GEOG3301 Advanced GIS and Remote Sensing

6 points
(see Timetable)
Semester 2UWA (Perth)Face to face
Details for undergraduate courses
  • Level 3 core unit in the Geographical Sciences major sequence
  • The area of knowledge for this unit is Society and Culture
  • Category B broadening unit for students
  • Level 3 elective
Geographic Information Systems (GIS) and Remote Sensing technologies have advanced rapidly in recent decades, and now provide essential tools for examining both physical and built environments. As core business in a wide range of private, public, government and non-government organisations, increased accessibility to spatial information and spatial analytic techniques has dramatically increased employment opportunities for skilled individuals. This unit moves beyond the fundamentals of GIS to explore in greater depth and breadth, many of the concepts introduced in GEOG2201 Geographic Information Systems. The unit focuses on providing student with a broad overview of GIS and Remote Sensing applications, as well as an in-depth examination of how geospatial data is collected, handled, processed and analysed. The unit provides theoretical knowledge and advanced skills needed to use GIS and remote sensing techniques to address pressing social and environmental issues while exploring a range of emerging data collection techniques such as smartphone/tablet data acquisition, micro temperature sensing and UAVs.

The lecture each week focuses on fundamental and emerging geospatial data collection techniques, sampling strategies, appropriate data handling and processing approaches, and applied spatial analytic methods. Students apply these concepts through an investigation of a real-world spatial problem through which in situ and/or remotely sensed geospatial data are collected and analysed during weekly tutorials. Students then conduct an individual innovative GIS/Remote Sensing project the result of which is communicated through a written report and oral seminar.
Students are able to (1) understand fundamental and emerging geospatial data techniques and technologies for a range of biophysical and social applications; (2) gain knowledge and experience in geospatial data collection and analysis techniques fundamental to human and physical geography, environmental sciences and planning; (3) formulate an innovative spatial data collection and analytic approaches to critically assess a real-world spatial problem; and (4) communicate the results of that investigation in both seminar and written forms.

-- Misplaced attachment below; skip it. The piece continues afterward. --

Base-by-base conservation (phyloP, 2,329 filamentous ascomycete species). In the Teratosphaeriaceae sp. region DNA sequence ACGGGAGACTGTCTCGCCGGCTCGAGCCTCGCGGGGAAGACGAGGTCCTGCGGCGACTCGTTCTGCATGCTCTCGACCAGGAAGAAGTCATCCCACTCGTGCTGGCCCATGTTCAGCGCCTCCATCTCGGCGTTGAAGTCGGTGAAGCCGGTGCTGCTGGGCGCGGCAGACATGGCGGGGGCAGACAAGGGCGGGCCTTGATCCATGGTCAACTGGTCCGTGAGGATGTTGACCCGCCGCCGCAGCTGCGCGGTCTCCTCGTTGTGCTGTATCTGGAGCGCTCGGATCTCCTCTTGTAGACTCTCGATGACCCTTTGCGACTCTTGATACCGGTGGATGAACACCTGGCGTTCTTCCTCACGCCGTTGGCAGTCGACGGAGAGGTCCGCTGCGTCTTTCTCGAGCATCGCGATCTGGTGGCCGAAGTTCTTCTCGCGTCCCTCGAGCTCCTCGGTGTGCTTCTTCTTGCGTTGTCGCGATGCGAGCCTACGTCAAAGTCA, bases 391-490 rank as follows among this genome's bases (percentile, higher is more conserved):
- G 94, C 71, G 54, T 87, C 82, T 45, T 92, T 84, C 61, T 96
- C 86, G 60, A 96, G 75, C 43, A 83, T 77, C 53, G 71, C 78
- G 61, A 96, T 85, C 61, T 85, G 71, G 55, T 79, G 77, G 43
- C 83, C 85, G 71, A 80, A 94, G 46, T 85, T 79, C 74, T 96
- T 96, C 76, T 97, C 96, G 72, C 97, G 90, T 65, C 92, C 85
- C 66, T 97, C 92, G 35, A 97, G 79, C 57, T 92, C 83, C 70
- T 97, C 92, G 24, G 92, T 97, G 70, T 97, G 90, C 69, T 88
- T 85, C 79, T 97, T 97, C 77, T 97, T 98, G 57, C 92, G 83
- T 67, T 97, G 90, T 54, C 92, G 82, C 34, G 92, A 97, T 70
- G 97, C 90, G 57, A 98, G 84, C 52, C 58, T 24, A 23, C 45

Typically this unit is assessed in the following ways: (1) three quizzes (each worth 10 per cent); (2) laboratory portfolio (tutorial assignments); and (3) geospatial data analysis project (written report and seminar). Further information is available in the unit outline.

Supplementary assessment is not available in this unit except in the case of a bachelor's pass degree student who has obtained a mark of 45 to 49 overall and is currently enrolled in this unit, and it is the only remaining unit that the student must pass in order to complete their course.
Unit Coordinator(s)
Dr Bryan Boruff
Unit rules
GEOG2201 Geographic Information Systems
Contact hours
lectures: 2 x 1 hour per week; Practical Classes: 1 x 2 hours per week
  • The availability of units in Semester 1, 2, etc. was correct at the time of publication but may be subject to change.
  • All students are responsible for identifying when they need assistance to improve their academic learning, research, English language and numeracy skills; seeking out the services and resources available to help them; and applying what they learn. Students are encouraged to register for free online support through GETSmart; to help themselves to the extensive range of resources on UWA's STUDYSmarter website; and to participate in WRITESmart and (ma+hs)Smart drop-ins and workshops.
  • Books and other material wherever listed may be subject to change. Book lists relating to 'Preliminary reading', 'Recommended reading' and 'Textbooks' are, in most cases, available at the University Co-operative Bookshop (from early January) and appropriate administrative offices for students to consult. Where texts are listed in the unit description above, an asterisk (*) indicates that the book is available in paperback.